My goal with my second pregnancy was to have a 3 hour homebirth from start to finish.  I was determined.  My husband and I had a few refresher courses but mostly did everything on our own.  He is an amazing coach and I couldn’t have asked for a better partner in these wonderful experiences. We got an awesome team of homebirth midwives that truly respected our methods. Looking back, my labor was off and on for about 2 weeks.   So frustrating, but every time I thought I had a “surge” I envisioned my cervix opening ever so slightly each time.  My surges weren’t really consistent and they weren’t much at all really; more like Braxton-Hicks than anything.  One night, about a week or so after my “due week”, my water broke.  Immediately I was in high gear, but it felt so different I wasn’t sure I was in active labor really.  I felt so relaxed and it  just felt like rhythmic pressure.  I knew once there were no breaks between the “surges” that this was going to be fast.  We called the midwives and they got to our house just in time.  My daughter was born in the water and my son got to cut her cord.  I couldn’t have asked for anything more.  When all was said and done, I was interested to see how long my labor and birth was.  We ended up with a time of 3 hours and 19 minutes from water breaking to completion of 3rd phase.  Good enough for me 🙂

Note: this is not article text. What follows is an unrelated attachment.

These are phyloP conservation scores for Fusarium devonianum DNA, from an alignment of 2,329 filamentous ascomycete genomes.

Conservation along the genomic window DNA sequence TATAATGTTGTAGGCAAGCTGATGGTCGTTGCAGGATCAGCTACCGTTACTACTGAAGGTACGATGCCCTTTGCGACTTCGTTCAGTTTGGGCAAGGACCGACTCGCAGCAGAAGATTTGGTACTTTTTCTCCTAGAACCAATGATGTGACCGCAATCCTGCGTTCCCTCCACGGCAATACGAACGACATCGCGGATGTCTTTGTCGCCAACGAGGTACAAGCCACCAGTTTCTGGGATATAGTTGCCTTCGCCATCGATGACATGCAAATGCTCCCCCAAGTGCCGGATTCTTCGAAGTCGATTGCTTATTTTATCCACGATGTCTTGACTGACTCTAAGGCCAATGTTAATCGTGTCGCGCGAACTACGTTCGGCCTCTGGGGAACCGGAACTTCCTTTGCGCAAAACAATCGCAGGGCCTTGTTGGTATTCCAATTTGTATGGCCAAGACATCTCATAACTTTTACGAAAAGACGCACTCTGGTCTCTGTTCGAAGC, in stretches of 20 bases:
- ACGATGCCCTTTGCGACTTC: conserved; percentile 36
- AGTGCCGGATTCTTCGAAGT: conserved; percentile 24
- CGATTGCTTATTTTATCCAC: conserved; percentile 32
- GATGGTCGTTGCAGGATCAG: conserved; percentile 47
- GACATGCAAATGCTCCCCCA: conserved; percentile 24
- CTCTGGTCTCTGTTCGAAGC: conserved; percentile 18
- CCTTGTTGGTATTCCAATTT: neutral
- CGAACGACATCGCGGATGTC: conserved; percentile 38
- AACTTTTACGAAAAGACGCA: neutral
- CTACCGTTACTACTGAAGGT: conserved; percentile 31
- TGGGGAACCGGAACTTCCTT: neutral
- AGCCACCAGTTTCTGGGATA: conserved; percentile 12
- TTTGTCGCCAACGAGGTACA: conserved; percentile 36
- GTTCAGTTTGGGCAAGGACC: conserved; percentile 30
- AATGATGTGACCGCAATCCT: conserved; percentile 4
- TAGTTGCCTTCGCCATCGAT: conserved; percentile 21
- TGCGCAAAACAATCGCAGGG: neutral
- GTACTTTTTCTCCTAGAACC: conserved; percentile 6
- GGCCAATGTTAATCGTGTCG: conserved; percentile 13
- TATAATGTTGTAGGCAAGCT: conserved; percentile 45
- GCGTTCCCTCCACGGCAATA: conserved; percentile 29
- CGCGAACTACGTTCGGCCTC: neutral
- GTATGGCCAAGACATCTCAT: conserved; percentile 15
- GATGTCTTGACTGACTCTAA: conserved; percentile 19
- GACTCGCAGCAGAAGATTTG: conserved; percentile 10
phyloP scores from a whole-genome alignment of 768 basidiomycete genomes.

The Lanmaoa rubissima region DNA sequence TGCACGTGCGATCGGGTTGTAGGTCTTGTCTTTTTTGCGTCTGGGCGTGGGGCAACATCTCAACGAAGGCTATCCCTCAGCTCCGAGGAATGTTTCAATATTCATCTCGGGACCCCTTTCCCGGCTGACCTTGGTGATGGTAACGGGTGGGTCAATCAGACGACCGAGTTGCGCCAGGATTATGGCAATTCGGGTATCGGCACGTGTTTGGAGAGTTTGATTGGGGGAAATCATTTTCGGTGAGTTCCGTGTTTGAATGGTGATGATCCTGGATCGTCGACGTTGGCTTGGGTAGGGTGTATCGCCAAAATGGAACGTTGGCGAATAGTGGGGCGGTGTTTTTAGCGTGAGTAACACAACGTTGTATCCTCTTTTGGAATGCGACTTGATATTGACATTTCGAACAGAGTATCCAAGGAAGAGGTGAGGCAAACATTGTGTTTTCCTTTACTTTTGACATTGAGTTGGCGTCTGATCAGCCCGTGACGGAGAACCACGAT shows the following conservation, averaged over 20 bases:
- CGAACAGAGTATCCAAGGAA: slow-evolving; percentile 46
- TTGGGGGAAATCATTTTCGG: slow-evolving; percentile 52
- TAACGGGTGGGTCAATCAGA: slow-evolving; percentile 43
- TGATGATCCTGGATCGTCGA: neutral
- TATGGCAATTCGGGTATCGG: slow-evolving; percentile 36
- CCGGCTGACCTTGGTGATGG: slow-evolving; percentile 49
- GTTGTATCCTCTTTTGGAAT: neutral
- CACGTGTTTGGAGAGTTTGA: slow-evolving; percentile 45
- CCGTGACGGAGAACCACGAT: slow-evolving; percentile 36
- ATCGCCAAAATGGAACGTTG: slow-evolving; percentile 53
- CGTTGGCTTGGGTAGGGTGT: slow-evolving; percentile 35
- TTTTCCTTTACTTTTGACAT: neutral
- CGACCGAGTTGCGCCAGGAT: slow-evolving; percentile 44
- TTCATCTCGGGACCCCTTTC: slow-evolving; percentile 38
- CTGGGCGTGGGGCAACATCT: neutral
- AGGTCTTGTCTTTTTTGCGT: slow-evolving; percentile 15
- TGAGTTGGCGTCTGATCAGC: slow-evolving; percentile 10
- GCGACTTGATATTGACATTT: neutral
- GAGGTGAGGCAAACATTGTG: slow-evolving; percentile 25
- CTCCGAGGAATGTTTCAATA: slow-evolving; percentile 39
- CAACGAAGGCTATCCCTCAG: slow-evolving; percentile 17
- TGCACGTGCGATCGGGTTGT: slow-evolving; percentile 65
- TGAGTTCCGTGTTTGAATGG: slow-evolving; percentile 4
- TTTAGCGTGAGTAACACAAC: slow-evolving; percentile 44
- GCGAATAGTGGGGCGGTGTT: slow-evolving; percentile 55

So if the fear of having a baby or another traumatic birth overcomes you…look into Hypnobirthing.  It may be the best thing you ever did.

Brittaini Pulver is mother to Santiago, 7 and Adelina 1 and lives in Columbus, Ohio with their amazing father, Aaron.  They plan to have more hypno water babies in the future.